Many of us have seen the large funnel shaped mass of metal sitting outside of a manufacturing facility, school or processing plant. These are cyclone dust collectors and they come in many shapes and sizes. If you are curious how they work or are wondering which one will be the right one for your process, read on.

Cyclone dust collectors filter dust by utilizing centrifugal, buoyant and drag force. When dust laden air enters the cyclone at a controlled speed, the heaver dust particles are forced to the outside of the cyclone wall. This friction allows the dust particles to drop to the bottom of the cyclone into a collection device. The spinning air creates a secondary vortex in the middle of the cyclone that that exhausts the clean air out the top. Cyclones operate at various efficiencies depending on factors such as height to width ratio, water pressure drop, cfm and inlet type.
Most cyclone collectors never operate at peak efficiency. In order to reach maximum efficiency, all the factors mentioned above need to measured precisely and the cyclone manufactured to the specifications based on those measurements. If designing a new system, these measurements can be estimated closely with a knowledgeable engineer and precise measurements of duct length runs and sizes. However, the expense of manufacturing a custom cyclone collector to match these measurements is cost prohibitive. Instead, purchasers should look for a cyclone that shows efficiency based on CFM to water pressure drop and choose the appropriate cyclone for their application.
Efficient cyclones are capable of filtering 90% of particulate down to 15 microns. Options for collecting more particulate may consist of adding an additional cyclone in a series increasing the efficiency an additional 90%, making the total efficiency 99% down to 15 microns. If smaller particulate size is the issue for additional filtration, a bag house filtration system can added to a single cyclone or after the secondary cyclone.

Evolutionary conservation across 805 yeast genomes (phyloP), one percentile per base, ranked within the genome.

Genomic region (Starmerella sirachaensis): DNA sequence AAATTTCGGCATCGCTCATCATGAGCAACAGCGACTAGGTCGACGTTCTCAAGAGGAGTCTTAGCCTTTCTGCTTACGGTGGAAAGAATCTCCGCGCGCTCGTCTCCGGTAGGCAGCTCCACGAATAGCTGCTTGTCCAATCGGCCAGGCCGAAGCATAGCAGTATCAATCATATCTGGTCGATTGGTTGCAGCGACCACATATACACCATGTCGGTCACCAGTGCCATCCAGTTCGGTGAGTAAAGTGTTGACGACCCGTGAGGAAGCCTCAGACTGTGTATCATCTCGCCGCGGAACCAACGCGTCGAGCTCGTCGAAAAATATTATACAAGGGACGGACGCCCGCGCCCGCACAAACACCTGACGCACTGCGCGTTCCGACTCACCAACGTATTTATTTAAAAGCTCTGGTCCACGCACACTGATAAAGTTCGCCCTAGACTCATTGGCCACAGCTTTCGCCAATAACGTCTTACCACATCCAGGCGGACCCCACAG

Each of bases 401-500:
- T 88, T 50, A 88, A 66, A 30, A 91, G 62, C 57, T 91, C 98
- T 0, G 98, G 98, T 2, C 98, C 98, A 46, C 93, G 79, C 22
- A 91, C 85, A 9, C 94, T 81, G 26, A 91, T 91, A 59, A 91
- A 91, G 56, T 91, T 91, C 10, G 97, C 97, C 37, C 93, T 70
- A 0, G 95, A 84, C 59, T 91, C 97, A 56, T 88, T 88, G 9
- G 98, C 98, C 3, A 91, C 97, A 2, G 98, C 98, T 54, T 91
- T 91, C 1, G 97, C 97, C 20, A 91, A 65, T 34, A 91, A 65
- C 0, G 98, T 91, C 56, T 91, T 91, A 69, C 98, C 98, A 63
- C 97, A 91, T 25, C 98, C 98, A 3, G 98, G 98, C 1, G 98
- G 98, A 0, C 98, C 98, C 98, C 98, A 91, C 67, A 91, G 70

The involute inlet is an important part of any cyclone dust collection system. The involute initiates the cyclonic action of the dust laden air when entering the dust collector. This allows the clean air vortex to exhaust without the disruption of particulate entering the cyclone. Without this feature, dust laden air would enter the cyclone directly into the exhaust vortex removing much of the efficiency.

If you are in the market for a cyclone dust collector, there are some steps you can take to insure you obtain the efficiency that you require for your application. Know your CFM requirement. This is calculated by knowing how much airflow you require at each pickup point within your system. This can be a single pickup point or several. Know your water pressure drop. This is calculated by understanding how much force it will take to move the air at the CFM you require. If these calculations are beyond your knowledge, make sure to hire an engineer who is knowledgeable in dust collection or a dust collector manufacturer that has the engineering experience and willingness to assist you in making these important calculations.